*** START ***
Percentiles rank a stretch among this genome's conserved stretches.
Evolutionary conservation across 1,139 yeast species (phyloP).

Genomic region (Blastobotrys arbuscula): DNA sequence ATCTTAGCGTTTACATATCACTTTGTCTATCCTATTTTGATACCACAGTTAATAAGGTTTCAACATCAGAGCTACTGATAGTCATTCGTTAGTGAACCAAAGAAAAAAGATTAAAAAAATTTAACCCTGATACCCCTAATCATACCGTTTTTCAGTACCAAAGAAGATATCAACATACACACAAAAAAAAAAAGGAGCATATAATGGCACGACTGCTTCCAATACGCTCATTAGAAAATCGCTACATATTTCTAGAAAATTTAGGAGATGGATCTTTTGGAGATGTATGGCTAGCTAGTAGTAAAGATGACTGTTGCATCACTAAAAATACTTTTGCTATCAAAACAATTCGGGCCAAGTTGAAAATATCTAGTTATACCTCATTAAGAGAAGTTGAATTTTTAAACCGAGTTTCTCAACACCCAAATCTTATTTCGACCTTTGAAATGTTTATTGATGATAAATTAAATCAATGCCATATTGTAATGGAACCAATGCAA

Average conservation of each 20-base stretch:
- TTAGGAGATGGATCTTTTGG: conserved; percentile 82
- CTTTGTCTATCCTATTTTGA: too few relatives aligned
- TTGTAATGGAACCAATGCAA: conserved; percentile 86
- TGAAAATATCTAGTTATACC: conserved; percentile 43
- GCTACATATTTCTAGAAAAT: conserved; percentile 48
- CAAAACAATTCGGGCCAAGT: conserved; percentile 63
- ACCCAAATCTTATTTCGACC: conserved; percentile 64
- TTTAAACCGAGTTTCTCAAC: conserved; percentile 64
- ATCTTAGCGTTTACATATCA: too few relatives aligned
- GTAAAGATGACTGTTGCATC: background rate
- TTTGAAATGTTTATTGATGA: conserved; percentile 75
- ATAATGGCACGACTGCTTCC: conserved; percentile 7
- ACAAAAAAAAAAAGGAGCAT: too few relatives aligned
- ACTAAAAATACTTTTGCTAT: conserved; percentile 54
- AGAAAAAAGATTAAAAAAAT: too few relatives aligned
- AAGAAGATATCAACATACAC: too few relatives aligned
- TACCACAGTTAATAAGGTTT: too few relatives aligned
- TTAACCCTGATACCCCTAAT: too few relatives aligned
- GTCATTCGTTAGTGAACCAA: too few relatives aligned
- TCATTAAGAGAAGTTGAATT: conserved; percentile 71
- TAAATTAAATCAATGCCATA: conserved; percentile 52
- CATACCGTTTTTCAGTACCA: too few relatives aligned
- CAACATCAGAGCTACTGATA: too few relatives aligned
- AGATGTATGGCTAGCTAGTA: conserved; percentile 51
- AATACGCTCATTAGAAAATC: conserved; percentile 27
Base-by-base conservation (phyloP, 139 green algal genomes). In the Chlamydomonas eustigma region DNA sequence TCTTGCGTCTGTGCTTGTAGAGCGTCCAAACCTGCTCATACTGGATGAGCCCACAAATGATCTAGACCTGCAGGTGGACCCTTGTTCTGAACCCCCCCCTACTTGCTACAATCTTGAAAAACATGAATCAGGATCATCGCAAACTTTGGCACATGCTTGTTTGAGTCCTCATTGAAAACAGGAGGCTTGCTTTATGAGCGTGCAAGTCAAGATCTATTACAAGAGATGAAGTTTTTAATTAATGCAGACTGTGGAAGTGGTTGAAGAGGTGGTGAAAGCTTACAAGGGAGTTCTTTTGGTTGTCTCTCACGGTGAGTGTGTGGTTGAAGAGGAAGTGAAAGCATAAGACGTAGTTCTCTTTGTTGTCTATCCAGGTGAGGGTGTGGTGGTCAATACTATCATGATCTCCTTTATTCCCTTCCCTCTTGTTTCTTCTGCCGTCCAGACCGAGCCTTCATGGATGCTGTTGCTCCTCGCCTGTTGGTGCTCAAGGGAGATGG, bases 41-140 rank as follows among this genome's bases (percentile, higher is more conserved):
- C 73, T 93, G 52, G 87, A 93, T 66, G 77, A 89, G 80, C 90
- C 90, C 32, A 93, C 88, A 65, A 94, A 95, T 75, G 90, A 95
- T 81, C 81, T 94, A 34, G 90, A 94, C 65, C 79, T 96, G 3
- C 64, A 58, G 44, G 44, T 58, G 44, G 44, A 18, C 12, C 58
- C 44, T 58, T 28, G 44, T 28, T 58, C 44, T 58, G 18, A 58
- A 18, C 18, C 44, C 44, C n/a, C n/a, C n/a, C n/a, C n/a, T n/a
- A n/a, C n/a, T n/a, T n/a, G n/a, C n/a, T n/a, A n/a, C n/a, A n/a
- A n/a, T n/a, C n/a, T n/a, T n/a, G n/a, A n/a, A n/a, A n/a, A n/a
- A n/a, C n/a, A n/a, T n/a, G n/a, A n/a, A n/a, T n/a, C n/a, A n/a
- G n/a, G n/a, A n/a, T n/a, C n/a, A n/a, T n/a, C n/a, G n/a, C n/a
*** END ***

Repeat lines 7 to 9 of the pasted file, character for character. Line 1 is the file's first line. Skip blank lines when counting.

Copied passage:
- TTGTAATGGAACCAATGCAA: conserved; percentile 86
- TGAAAATATCTAGTTATACC: conserved; percentile 43
- GCTACATATTTCTAGAAAAT: conserved; percentile 48